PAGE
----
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Friday, March 13, 2015

Which Underpainting Technique is Better...Wet or Dry?

'Be Kind to Bees I'               5x7               pastel                 ©Karen Margulis

'Be Kind to Bees II'               5x7          pastel         purchase $65

Wet or Dry? This is the question of the day! I have been asked this question many times and realized I have never really answered it on the blog. I am talking about underpaintings for pastel. There are so many wonderful options for starting a pastel painting. Some of these involve wetting the pastel or using a wet medium such as watercolor. The other option is to do a dry underpainting or wash...simply apply an initial layer of pastel and rub it in with fingers or tools.

So which underpainting type is better? It really is a matter of personal preference but I do have some thoughts to share on the subject.

  • I do both wet and dry and truly like them equally! Each type will produce different results so my choice depends on the concept for my painting (or my mood!)
  • DRY WASH: I choose this underpainting when I don't want to wait for anything to dry. I also use it to set up a value map so it serves a purpose. It is great for my quicker studies and plein air paintings.It is my go-to technique and I use it for the majority of my paintings.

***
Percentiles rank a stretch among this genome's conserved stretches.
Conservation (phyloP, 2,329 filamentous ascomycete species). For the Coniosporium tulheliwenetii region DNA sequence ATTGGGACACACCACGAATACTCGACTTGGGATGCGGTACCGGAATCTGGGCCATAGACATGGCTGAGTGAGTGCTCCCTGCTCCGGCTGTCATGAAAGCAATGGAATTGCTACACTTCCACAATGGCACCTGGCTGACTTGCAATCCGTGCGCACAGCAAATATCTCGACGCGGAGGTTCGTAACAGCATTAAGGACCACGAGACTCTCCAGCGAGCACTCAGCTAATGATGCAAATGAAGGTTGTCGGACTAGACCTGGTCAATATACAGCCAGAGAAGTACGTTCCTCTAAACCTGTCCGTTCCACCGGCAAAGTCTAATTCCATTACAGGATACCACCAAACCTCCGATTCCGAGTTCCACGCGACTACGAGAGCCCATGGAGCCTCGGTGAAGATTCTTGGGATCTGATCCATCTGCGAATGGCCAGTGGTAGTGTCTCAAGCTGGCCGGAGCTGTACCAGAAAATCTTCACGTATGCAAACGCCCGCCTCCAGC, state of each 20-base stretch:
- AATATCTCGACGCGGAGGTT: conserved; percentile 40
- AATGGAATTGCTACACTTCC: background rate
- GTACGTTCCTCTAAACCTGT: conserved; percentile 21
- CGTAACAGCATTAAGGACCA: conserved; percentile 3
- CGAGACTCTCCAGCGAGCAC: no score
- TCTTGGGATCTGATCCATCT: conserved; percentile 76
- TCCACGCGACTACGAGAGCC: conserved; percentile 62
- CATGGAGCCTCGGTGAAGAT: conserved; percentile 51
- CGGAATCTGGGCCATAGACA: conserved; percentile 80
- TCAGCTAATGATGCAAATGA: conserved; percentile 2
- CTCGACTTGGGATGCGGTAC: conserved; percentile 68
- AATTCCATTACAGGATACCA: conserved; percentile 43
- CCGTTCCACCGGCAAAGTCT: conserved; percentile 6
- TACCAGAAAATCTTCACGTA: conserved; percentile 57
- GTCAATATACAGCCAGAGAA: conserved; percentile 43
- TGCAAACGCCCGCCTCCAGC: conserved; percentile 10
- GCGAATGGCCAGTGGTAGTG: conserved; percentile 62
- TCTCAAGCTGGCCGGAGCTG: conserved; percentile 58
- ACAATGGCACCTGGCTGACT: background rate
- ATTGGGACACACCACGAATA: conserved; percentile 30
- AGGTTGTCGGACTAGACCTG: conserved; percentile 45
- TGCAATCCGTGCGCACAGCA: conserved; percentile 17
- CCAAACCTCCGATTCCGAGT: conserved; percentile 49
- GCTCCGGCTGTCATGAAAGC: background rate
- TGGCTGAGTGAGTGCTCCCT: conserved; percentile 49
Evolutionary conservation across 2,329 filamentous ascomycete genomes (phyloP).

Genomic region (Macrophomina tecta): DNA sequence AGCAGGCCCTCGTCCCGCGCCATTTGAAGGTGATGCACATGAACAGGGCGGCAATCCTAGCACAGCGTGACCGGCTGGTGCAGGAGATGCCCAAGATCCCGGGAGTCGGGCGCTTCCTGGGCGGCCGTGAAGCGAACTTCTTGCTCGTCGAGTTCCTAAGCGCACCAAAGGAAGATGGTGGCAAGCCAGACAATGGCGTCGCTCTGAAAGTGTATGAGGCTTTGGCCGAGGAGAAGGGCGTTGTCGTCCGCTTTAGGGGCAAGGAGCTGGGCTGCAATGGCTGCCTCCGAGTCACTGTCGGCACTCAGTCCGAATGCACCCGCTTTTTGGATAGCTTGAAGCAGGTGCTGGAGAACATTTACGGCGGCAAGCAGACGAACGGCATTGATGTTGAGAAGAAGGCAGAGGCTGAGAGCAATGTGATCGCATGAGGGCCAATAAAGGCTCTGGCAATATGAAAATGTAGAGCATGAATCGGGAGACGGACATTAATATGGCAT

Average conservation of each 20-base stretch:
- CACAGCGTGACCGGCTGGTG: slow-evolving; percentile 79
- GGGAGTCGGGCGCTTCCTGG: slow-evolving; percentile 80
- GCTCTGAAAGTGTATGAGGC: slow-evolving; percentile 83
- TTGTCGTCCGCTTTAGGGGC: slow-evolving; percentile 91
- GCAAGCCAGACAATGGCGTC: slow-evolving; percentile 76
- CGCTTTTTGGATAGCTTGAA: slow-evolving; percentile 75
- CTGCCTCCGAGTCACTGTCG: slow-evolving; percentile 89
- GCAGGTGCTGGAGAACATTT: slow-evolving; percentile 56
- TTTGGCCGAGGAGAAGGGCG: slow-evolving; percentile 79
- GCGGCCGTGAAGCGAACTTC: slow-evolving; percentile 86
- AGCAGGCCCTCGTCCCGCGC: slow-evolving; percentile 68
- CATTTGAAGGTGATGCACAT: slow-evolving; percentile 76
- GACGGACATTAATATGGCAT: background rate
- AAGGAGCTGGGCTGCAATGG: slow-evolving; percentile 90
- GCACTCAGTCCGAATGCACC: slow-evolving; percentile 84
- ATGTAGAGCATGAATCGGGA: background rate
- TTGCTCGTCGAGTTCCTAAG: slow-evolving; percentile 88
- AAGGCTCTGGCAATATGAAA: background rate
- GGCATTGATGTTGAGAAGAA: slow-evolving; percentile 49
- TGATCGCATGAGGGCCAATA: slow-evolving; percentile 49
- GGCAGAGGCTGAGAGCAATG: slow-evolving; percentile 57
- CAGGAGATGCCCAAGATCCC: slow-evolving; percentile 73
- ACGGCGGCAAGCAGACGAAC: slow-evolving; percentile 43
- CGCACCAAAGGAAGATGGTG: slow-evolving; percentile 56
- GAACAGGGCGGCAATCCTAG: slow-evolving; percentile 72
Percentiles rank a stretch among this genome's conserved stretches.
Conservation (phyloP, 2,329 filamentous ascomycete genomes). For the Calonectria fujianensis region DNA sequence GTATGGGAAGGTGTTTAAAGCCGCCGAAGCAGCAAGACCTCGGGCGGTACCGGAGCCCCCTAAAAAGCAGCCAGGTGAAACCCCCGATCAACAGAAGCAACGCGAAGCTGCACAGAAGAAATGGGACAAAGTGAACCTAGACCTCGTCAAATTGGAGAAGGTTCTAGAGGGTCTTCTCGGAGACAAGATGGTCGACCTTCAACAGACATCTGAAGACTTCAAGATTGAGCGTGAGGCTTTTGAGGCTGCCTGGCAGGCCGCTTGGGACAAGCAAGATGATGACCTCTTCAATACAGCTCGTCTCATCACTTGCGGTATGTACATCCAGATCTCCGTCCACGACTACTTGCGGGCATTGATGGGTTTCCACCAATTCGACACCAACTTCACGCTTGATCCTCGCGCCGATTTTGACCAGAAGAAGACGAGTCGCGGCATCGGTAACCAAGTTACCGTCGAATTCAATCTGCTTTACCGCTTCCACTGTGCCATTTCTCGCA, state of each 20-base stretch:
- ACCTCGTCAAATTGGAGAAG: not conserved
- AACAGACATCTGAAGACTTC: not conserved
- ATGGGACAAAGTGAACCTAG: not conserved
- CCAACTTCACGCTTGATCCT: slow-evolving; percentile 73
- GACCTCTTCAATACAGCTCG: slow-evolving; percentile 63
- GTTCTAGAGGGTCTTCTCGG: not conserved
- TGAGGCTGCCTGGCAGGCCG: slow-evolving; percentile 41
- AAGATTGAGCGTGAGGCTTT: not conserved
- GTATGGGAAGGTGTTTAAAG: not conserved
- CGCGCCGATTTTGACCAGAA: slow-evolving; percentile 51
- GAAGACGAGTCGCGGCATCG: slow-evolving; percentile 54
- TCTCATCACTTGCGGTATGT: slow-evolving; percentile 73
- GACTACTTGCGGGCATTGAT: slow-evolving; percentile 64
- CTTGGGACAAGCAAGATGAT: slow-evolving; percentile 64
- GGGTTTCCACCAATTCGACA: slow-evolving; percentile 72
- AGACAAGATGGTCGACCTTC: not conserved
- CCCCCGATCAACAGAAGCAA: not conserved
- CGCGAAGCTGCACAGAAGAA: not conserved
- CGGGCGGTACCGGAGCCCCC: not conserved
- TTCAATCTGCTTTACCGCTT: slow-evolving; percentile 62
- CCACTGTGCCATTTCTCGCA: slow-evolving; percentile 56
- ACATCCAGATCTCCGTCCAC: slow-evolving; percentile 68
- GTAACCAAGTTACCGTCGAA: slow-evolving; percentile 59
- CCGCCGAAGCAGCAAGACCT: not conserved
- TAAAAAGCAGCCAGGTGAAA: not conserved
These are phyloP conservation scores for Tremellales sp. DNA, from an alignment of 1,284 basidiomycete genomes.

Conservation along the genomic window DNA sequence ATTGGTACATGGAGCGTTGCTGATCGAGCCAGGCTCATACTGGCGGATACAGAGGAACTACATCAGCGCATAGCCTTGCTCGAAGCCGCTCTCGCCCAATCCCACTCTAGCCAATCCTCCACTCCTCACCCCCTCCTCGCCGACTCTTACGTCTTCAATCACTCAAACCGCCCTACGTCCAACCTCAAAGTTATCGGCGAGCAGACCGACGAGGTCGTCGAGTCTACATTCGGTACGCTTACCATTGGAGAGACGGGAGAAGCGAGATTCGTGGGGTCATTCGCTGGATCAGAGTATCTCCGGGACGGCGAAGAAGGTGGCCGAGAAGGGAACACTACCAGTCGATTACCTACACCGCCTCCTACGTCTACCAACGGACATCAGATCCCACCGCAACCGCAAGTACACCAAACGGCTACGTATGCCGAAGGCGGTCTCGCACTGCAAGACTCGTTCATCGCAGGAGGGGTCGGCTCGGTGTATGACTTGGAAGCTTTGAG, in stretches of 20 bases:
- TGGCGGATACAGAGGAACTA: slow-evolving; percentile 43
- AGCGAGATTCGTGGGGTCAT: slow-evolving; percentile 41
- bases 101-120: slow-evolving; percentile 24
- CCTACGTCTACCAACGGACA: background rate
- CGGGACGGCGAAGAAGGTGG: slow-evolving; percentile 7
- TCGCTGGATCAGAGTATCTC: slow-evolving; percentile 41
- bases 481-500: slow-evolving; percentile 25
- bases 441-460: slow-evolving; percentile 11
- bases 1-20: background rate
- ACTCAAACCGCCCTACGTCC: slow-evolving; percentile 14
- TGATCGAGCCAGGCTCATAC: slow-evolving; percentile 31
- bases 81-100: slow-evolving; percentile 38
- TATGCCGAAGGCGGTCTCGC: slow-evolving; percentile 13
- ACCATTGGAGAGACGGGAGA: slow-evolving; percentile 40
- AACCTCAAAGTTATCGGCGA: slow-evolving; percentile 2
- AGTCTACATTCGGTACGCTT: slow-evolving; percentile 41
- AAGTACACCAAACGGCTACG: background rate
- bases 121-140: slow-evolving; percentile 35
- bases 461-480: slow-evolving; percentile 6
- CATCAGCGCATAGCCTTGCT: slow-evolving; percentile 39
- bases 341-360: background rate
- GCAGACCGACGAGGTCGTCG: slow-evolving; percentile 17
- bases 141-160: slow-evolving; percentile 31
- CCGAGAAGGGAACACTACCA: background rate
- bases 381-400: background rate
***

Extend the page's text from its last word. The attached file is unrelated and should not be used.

• WET UNDERPAINTINGS: I choose wet when I want to be playful. When I want something interesting and fun to respond I turn to wet washes or wet media such as watercolor or oil stains. Certain subjects work well with wet underpaintings. I have discovered this through trial and error but all of my experiments give me a better understanding of the potential for each wet technique.

  • TIP: Try them all! Experiment with the many options for both wet and dry underpaintings so you can make more informed intuitive choices.

  • For today's paintings I took the same subject and tried both a dry wash and a watercolor underpainting. Each underpainting led to very different finishes even though I used a similar color palette. I covered up more of the watercolor than I wanted but I was in playful mode so I sprayed it with alcohol. Wet = Playful  Dry = Purposeful

    Dry Wash underpainting with pastel rubbed in with a piece of pipe foam
    which set up a value map. Rubbing it in let me decide where I wanted to make more clarity.

    Wet underpainting with watercolor on Multimedia Artboard

    Wet again with a sprite of alcohol then scratched with a stick to
    create more texture in the grasses. It was a playful and fun approach.

    reference photo


    Hope Thompson said...

    Karen, Thank you so much for today's blog. As you know, I have struggles with this very issue. I am finally accepting the fact that it will take me time to decide what technique works best for me. So far, I like doing a hard pastel with an alcohol wash. I would say next watercolor. But, I want to try the gouache watercolors at some point. Thank you for your continued insights on this topic!

    Nana Jayz said...

    How do you determine how to paint your underpainting and what colors to use? I am new to pastels and learning on my own

    robertsloan2art said...

    Thanks for the comparison. I love using the method that works for the particular painting too. It's great to have that flexibility!

    Hope Thompson said...

    A question: has anyone used/tried Pan Pastels as an under painting?

    Karen said...

    Nana that's another great question. There is no right or wrong way to start or colors to choose. I have talked about this in other posts. I am out of town but will address it again next week!

    Tammy Kaufman said...

    Hope Thompson - I enjoy using PanPastels as underpainting and have found they work quite well in that regard.